Saturday, February 28, 2009

Time and Trial

I had a class last night for which the topic was time management. All work and no play takes all the fun out of work. The pace will not relent, so I have to do the best I can to stay calm when madness spins about me.

I have a trial starting in a week. But I still don't know what I'll be arguing, because my young clients don't know what they want.

Of course they don't know. Two strangers just rolled into their house today and said: so, there's a trial coming up and if the judge finds that your parent did something wrong, you could get put in foster care. If the judge says your parent didn't do anything wrong, it goes back to the way it was before: you don't go to therapy anymore, and there's no more order of protection for your parent not to hit you.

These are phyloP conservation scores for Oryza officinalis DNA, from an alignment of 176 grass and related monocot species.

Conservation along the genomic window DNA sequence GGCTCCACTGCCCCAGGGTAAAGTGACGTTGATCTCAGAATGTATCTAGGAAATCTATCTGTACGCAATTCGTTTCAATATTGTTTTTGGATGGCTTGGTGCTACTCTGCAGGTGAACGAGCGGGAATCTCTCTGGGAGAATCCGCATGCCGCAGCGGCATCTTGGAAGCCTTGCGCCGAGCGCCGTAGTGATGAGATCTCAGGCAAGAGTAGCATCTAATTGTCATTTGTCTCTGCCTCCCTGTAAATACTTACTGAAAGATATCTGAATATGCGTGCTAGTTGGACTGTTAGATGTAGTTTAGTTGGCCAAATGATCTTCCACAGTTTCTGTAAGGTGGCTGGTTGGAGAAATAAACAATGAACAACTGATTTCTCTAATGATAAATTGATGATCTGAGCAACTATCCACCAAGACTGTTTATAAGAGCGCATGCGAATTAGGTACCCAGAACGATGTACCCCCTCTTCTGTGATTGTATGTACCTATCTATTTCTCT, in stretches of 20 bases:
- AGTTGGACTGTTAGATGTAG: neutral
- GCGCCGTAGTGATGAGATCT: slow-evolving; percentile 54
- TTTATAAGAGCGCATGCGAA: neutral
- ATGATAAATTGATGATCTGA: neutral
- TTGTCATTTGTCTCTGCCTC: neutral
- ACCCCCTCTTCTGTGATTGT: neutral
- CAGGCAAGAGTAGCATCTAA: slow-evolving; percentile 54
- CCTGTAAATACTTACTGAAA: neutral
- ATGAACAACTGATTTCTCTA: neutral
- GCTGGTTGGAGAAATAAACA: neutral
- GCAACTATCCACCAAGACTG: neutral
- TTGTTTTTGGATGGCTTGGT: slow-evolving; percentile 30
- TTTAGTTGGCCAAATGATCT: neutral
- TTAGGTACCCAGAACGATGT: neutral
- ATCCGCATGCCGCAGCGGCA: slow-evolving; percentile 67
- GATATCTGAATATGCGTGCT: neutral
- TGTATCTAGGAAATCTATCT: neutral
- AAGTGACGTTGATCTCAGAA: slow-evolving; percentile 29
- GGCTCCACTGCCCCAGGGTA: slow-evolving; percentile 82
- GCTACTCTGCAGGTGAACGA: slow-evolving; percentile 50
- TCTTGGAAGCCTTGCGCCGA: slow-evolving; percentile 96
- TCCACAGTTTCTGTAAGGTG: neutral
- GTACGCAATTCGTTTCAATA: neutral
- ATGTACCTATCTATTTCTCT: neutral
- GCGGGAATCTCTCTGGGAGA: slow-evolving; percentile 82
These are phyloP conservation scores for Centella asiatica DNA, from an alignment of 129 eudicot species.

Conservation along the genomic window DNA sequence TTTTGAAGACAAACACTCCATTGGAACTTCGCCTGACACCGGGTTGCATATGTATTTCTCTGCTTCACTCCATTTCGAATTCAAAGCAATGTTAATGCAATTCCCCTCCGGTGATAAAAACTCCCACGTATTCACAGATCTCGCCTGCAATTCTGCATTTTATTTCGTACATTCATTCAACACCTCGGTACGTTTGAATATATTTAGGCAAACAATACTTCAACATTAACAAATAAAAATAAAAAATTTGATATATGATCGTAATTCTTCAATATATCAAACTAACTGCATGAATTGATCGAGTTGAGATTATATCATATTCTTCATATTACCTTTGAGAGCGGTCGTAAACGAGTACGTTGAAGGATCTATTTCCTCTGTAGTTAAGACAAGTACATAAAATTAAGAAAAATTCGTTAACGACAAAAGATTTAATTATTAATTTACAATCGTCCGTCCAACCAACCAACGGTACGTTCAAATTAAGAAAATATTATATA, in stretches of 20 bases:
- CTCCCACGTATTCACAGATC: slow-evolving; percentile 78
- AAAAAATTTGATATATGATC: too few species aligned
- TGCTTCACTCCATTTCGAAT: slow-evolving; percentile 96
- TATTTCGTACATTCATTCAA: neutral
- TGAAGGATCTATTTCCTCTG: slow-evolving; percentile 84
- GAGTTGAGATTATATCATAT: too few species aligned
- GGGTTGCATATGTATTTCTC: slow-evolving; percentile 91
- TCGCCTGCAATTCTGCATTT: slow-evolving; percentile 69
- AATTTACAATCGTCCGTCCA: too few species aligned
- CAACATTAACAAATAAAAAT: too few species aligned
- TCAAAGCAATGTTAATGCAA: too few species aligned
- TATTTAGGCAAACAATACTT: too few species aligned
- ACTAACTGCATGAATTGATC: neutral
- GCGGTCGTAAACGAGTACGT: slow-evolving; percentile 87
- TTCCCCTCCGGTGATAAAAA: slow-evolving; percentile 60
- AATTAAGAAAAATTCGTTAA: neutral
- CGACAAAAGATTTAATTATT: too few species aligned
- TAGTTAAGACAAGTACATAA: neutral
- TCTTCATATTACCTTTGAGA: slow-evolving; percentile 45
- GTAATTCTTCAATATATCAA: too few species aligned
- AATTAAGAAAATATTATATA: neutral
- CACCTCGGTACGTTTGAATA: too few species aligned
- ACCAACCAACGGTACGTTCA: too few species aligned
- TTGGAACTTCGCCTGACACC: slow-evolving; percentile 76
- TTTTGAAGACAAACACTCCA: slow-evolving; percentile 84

How could we have even expected the kids to have a ready answer to that kind of question? We phrased it much less confusingly than the example above (I hope).

We'll probably have to interview the kids again before the trial, even though it's very disruptive for the family.

I honestly don't know if I could bear doing this kind of work on a daily basis. Someone needs to do it. Someone, like me, whose heart breaks for his clients, will probably be the most dedicated advocate for the kids. But someone like me, who might be haunted by his cases 24/7, is especially susceptible to burnout. I have 3 cases right now. Legal Aid children's attorneys have as many as 150 cases at a time.